Given the recent realisation of projects, attention focussed on the early implementation stage of an innovation's journey (Van de Ven et al., 2008). Most participants found the creativity, determination and dedication of architects, designers and structural engineers and their teams inspirational in terms of the ability to steer a creative idea through to construction, deploy resources and negotiate complex demands of stakeholders. While some referred to “maverick designers” the emphasis overall was on creativity within constraint, tempered by a sensitivity to collaboration and collective vision. Some commented on the drive of charismatic individuals in terms that showed the influence of the idea of the hero–innovator (Georgiades and Phillimore, 1975). Others emphasised complex webs of influence and discussed the challenge regarding their own capacity for an equivalent creativity to that of designers, modulated through the expectation on them to be exemplars in “stretching the team for excellence and innovation” (NHS Leadership Academy, 2011, p. 10). Some were surprised to find some architects referring to their relatively low status in the construction team, answering to the demands of contractors, engineers and customers; their sense of creativity was a casualty of this loss of status and professional disempowerment (see Brown et al., 2010).
(2)Multiple points of view, traditions and interests
Discussions prompted the realisation that a strong belief in aesthetic values was compatible with making compromises, including in projects which came in under budget, thus incidentally illustrating Amabile's (2006) finding that “adding more resources above a ‘threshold of sufficiency’ does not boost creativity” (p. 7). When participants looked into the norms and workings of the activity systems in more detail there were some unexpected findings. Some expressed surprise that architectural design studios could often be strongly hierarchical spaces, in which division of labour was often linked to the master–apprentice tradition (see Schön, 1987): issues such as intellectual property, reward of individual effort, internships and a long hours work culture predicated on project-based freelancing, could work for and against generation of new ideas. Some designers were reported as regretting the risk aversion of public sector clients who shied away from innovation. This message struck home to several participants responsible for commissioning new healthcare services in which the views of certain powerful stakeholders were unduly cautious.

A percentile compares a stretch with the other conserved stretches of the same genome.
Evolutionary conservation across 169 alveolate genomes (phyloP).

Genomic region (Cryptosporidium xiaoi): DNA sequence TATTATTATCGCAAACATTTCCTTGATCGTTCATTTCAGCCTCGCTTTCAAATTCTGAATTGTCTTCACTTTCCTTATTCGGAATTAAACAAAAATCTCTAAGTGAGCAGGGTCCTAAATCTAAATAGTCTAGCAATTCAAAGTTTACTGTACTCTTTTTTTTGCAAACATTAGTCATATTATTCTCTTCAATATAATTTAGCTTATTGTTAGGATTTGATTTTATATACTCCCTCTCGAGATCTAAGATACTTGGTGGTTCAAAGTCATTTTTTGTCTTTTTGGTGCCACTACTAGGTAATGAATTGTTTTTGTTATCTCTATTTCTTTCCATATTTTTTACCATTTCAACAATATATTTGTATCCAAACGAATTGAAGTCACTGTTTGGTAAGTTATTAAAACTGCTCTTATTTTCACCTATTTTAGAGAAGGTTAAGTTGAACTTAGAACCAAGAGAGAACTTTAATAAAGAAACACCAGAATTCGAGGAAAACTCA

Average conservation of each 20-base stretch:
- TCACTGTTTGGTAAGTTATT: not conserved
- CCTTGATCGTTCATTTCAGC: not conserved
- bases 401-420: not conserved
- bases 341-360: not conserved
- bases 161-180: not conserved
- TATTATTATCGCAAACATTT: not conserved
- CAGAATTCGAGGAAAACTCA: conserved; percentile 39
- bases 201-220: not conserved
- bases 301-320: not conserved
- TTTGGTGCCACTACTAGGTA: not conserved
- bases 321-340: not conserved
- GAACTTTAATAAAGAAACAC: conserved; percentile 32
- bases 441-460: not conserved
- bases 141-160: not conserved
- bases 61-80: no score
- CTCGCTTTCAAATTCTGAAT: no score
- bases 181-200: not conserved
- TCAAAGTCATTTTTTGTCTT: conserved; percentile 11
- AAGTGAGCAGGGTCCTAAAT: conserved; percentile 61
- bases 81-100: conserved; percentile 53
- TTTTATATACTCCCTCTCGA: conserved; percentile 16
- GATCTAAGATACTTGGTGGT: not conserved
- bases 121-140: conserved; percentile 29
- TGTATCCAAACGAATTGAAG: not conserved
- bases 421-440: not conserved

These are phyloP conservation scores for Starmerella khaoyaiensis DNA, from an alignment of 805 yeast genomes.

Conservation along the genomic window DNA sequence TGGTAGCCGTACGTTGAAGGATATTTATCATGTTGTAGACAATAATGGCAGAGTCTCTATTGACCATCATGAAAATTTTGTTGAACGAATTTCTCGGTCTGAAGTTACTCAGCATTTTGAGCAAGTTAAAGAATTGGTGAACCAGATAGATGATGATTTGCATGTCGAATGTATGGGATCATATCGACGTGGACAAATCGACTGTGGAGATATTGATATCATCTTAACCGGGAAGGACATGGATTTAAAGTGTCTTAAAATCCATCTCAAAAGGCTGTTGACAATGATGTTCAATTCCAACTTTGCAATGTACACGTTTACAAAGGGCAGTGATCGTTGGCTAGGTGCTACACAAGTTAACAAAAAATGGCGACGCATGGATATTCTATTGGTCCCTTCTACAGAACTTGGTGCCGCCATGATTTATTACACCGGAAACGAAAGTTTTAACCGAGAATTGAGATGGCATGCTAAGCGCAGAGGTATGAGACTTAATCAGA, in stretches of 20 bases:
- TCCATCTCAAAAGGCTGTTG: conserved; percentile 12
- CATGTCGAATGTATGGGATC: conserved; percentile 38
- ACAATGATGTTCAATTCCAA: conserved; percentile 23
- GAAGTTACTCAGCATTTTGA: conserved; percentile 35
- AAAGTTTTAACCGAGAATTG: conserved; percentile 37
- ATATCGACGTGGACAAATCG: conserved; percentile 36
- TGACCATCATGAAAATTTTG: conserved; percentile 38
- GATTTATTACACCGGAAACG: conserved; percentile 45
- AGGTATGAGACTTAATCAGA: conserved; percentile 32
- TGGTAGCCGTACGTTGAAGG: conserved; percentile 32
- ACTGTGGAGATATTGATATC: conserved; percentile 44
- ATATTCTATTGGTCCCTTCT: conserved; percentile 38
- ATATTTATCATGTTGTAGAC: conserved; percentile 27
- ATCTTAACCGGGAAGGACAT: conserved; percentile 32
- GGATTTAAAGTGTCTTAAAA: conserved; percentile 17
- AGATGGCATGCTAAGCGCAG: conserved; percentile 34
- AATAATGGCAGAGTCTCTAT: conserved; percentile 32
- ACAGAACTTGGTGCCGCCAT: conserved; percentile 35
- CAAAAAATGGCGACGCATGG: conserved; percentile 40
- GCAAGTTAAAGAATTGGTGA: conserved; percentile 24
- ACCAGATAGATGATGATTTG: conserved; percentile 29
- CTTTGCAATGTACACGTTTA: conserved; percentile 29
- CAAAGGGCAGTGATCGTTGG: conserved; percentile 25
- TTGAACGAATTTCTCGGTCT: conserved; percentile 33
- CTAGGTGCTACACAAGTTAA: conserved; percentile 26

(3)Context and process
The importance of designers having a sound knowledge of local context came across strongly. Awareness of local history was often used to conceptualise a new design, and root it in local knowledge and customs. This was especially the case with projects that redeveloped civic landmarks to serve a different function and constructions in conspicuous locations, such as a new rowing shed along a popular riverside walk or a new cathedral in a city centre. Tools which designers used to embody this situated knowledge included storytelling and, allied to this, strong public relations and influencing skills. Participants appreciated that the workflow in architectural design, as in healthcare management, arises from the interface of subject, object and mediating artefact in ways that often call for “deep customization” (Mandl and Kohane, 2012). This resonated for many with the narrative in health of personalised care (Needham, 2011).
(4)Contradictions or double binds
Sensitivity to contradiction surfaced in relation to divergent messages about managing innovation and risk, alluded to above. This may have reflected the nature of the activity systems being compared: risk management is a major concern for design (Charlton Smith, 2007) and construction (Flanagan and Norman, 1993) as well as for public sector services (Rana et al., 2019). The working environments of participants and designers demand strong skills and capacities for leading innovation against a complex, shifting background of financial, legal, ethical and professional constraints. Participants appreciated that risk management versus traditional public sector prudence (Kane and Patapan, 2006) is a balancing act common to architectural design and health and social care. They also recognised that allowing others autonomy to generate or implement innovative ideas – the kind of creative space found to be often both hard and narrowly won in the case of some architectural designers – depends on leaders' themselves having a measure of authority, as well as the disposition, to take risks. By virtue of their position at the meso level in organisations, participants were conscious of being on the receiving end, as well as transmitters of the paradoxical injunction to be simultaneously a risk taker and a safe pair of hands. Exploring this paradox further was a productive focus for their work-based project.
(5)Deliberate, collective effort for change